- Six novels announced as finalists for the coveted $25,000 prize to commend the best of South Asian fiction writing.
- DSC Prize provides recognition for authorship on the region from writers both within and outside of the continent.
- Celebrating its 9th successive year, the prize is hailed for its commitment to increasing diversity in the literacy sector.
The long-awaited shortlist for the DSC Prize for South Asian Literature 2019 has been unveiled at an inspirational event at the London School of Economics & Political Science. Now in its 9th year, the DSC Prize for South Asian Literature is one of the most prestigious international literary awards specifically focused on South Asian fiction writing, commending authors writing on the region and encouraging increased diversity in the literacy sector. South Asian writers as well as writers of any ethnicity writing about South Asia and its many diasporas are eligible for recognition for their commitments to the rich and varied world of literature in the region.
This year the shortlisted novels include a stunning concoction of emotion, thrill, humour and thought provocation as the very best of South Asia’s increasing literature presence was highlighted with six novels from applicants around the world. From stories of a troubled brotherhood to a missing fingertip, from gorgeously tactile, sweeping historical and socio-political scopes to a fight for freedom, from deep explorations of toxic masculinity to the trappings of a conformity induced marriage – the 6 shortlisted novels boast a pool of uniquely talented writers and encapsulating stories.
The shortlisted entries contending for the DSC Prize for South Asian Literature 2019 are:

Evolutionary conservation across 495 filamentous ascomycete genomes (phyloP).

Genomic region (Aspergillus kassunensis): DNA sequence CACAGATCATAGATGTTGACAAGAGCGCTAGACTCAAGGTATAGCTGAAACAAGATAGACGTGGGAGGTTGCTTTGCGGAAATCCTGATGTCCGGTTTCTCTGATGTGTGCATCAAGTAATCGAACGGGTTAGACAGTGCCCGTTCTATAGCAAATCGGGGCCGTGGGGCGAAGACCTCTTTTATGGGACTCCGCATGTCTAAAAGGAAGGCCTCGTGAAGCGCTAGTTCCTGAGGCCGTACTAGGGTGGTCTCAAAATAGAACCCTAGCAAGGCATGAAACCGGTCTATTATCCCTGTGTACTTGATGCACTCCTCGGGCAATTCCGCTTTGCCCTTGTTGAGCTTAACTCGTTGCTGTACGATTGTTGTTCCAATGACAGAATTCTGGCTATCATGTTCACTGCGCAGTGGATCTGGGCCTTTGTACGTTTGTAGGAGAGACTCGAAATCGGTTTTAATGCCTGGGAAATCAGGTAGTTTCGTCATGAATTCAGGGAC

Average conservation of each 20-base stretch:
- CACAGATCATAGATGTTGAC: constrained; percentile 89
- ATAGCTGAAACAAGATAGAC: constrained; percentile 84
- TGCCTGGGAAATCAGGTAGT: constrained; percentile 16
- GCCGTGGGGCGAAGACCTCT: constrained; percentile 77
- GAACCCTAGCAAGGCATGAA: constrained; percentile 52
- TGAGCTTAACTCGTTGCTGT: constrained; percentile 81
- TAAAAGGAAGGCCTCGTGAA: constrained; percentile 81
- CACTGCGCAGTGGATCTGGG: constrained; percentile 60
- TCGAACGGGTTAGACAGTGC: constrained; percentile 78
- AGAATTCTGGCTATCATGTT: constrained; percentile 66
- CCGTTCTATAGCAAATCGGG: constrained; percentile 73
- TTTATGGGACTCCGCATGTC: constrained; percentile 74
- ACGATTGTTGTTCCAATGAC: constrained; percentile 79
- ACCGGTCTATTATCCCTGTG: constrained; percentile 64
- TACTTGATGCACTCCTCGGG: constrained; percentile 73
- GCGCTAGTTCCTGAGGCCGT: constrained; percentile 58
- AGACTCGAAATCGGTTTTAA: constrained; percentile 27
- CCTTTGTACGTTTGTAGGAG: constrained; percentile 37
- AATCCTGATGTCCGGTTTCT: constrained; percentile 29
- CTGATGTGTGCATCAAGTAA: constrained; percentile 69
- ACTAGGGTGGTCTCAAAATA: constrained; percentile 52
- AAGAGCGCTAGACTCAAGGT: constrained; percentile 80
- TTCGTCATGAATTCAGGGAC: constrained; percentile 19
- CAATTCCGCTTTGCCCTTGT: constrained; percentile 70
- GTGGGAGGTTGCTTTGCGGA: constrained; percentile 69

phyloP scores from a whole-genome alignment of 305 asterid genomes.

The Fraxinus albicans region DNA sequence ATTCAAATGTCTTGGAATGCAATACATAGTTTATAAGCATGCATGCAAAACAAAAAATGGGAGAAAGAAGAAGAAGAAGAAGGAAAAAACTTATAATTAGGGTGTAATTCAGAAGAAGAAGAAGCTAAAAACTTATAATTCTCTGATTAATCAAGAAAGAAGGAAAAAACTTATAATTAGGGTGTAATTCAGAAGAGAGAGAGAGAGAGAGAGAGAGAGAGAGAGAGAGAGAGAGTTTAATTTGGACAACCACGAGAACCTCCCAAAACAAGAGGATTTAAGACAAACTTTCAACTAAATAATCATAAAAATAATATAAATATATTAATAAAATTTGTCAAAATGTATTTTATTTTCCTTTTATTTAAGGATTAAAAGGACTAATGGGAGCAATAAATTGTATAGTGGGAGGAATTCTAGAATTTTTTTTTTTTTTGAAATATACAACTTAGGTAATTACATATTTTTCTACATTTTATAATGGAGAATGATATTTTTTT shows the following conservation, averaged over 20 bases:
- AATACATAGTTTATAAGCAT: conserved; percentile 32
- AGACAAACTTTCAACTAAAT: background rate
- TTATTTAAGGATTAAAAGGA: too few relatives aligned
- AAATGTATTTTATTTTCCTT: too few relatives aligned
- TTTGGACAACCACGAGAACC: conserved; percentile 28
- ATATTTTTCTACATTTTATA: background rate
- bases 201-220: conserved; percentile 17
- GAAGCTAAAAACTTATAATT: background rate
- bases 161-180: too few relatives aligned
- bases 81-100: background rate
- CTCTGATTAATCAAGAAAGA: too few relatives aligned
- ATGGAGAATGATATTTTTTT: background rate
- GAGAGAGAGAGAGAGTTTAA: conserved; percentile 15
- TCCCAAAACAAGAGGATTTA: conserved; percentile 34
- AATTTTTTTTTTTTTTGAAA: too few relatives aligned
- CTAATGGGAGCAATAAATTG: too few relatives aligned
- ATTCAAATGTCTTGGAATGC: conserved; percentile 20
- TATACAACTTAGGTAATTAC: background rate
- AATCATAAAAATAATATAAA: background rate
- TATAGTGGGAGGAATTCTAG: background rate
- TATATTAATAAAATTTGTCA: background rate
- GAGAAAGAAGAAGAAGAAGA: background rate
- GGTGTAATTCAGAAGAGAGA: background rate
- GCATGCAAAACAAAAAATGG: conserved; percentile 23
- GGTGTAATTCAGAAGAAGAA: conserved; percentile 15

- Amitabha Bagchi: Half the Night is Gone (Juggernaut Books, India)
- Jamil Jan Kochai: 99 Nights in Logar (Bloomsbury Circus, Bloomsbury, India & UK, and Viking, Penguin Random House, USA)
- Madhuri Vijay: The Far Field (Grove Press, Grove Atlantic, USA)
- Manoranjan Byapari: There’s Gunpowder in the Air (Translated from Bengali by Arunava Sinha, Eka, Amazon Westland, India)
- Raj Kamal Jha: The City and the Sea (Hamish Hamilton, Penguin Random House, India)
- Sadia Abbas: The Empty Room (Zubaan Publishers, India)
The shortlisted entrants reflect the global interest, including two American citizens in Jamil Jan Kochai (Afghan origin) and Sadia Abbas (Pakistani origin). The growing global importance of South Asia coupled with the sweeping changes that are affecting the lives of the people in the region has encouraged more and more diverse writers to write about it.
The shortlist announcement evening was attended by distinguished guests and dignitaries including the Co-Founder of the DSC Prize for South Asian Literature Surina Narula MBE, international bestselling novelist, playwright and Founder Director of the Women’s Prize for Fiction, Kate Mosse OBE, two of the Jury members of this year’s Prize Harish Trivedi, (Jury Chair) former Professor of English at the University of Delhi who has written extensively on colonial and post-colonial literature, and Jeremy Tambling, former Professor of Literature at the University of Manchester with an interest in present and past literatures, in critical theory, and in film, Mukulika Banerjee, Director at LSE South Asia Centre, and best-selling Indian author and Amish Tripathi, Director, Nehru Centre.
The keynote address was delivered by Kate Mosse OBE and she spoke before the audience to discuss women in writing and publishing both in South Asia and globally. Talking up the importance of prizes in literature, Mosse said “Prizes matter because they keep works of quality on the shelves. We feel that we can go onto the internet and find everything, but if we don’t know what’s there, we don’t look for it. Prizes and accolades enable more writers to exist and more readers to read. If a particular book attracts a particular prize, they get publishers. The more we hear from different voices all over the world, the richer we are. Prizes provide platforms for other people to speak for themselves instead of being spoken for.”